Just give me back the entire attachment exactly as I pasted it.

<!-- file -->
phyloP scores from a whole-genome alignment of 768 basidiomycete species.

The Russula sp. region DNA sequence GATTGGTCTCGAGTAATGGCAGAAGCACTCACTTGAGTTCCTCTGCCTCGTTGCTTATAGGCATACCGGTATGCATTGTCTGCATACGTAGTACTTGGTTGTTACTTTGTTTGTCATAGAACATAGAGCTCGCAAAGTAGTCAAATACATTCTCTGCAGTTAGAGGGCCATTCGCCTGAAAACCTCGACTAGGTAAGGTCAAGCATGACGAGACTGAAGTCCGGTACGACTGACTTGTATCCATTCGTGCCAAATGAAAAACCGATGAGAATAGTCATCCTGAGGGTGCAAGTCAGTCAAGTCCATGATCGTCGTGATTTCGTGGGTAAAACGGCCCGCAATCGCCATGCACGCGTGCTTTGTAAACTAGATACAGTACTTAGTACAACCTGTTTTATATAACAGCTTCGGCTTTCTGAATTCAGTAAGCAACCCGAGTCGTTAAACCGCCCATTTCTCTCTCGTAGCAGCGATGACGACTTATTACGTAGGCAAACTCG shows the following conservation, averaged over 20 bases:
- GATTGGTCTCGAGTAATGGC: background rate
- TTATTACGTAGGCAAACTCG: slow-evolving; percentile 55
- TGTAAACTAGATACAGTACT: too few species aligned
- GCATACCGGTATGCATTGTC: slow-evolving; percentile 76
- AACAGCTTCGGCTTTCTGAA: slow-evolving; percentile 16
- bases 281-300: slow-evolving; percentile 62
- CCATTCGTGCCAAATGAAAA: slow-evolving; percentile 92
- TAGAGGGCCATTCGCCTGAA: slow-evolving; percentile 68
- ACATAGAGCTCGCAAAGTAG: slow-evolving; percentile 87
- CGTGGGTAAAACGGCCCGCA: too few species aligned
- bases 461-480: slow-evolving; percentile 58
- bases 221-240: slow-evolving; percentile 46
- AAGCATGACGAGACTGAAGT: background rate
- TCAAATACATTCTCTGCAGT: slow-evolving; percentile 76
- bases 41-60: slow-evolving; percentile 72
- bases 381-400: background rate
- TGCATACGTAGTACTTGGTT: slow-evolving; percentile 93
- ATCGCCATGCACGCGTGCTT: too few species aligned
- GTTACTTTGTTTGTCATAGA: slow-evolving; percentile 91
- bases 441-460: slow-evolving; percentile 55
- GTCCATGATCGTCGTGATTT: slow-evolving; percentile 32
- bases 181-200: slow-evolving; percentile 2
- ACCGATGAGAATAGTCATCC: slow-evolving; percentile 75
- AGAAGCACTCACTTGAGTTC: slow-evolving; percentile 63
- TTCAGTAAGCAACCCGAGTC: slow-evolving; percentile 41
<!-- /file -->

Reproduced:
phyloP scores from a whole-genome alignment of 768 basidiomycete species.

The Russula sp. region DNA sequence GATTGGTCTCGAGTAATGGCAGAAGCACTCACTTGAGTTCCTCTGCCTCGTTGCTTATAGGCATACCGGTATGCATTGTCTGCATACGTAGTACTTGGTTGTTACTTTGTTTGTCATAGAACATAGAGCTCGCAAAGTAGTCAAATACATTCTCTGCAGTTAGAGGGCCATTCGCCTGAAAACCTCGACTAGGTAAGGTCAAGCATGACGAGACTGAAGTCCGGTACGACTGACTTGTATCCATTCGTGCCAAATGAAAAACCGATGAGAATAGTCATCCTGAGGGTGCAAGTCAGTCAAGTCCATGATCGTCGTGATTTCGTGGGTAAAACGGCCCGCAATCGCCATGCACGCGTGCTTTGTAAACTAGATACAGTACTTAGTACAACCTGTTTTATATAACAGCTTCGGCTTTCTGAATTCAGTAAGCAACCCGAGTCGTTAAACCGCCCATTTCTCTCTCGTAGCAGCGATGACGACTTATTACGTAGGCAAACTCG shows the following conservation, averaged over 20 bases:
- GATTGGTCTCGAGTAATGGC: background rate
- TTATTACGTAGGCAAACTCG: slow-evolving; percentile 55
- TGTAAACTAGATACAGTACT: too few species aligned
- GCATACCGGTATGCATTGTC: slow-evolving; percentile 76
- AACAGCTTCGGCTTTCTGAA: slow-evolving; percentile 16
- bases 281-300: slow-evolving; percentile 62
- CCATTCGTGCCAAATGAAAA: slow-evolving; percentile 92
- TAGAGGGCCATTCGCCTGAA: slow-evolving; percentile 68
- ACATAGAGCTCGCAAAGTAG: slow-evolving; percentile 87
- CGTGGGTAAAACGGCCCGCA: too few species aligned
- bases 461-480: slow-evolving; percentile 58
- bases 221-240: slow-evolving; percentile 46
- AAGCATGACGAGACTGAAGT: background rate
- TCAAATACATTCTCTGCAGT: slow-evolving; percentile 76
- bases 41-60: slow-evolving; percentile 72
- bases 381-400: background rate
- TGCATACGTAGTACTTGGTT: slow-evolving; percentile 93
- ATCGCCATGCACGCGTGCTT: too few species aligned
- GTTACTTTGTTTGTCATAGA: slow-evolving; percentile 91
- bases 441-460: slow-evolving; percentile 55
- GTCCATGATCGTCGTGATTT: slow-evolving; percentile 32
- bases 181-200: slow-evolving; percentile 2
- ACCGATGAGAATAGTCATCC: slow-evolving; percentile 75
- AGAAGCACTCACTTGAGTTC: slow-evolving; percentile 63
- TTCAGTAAGCAACCCGAGTC: slow-evolving; percentile 41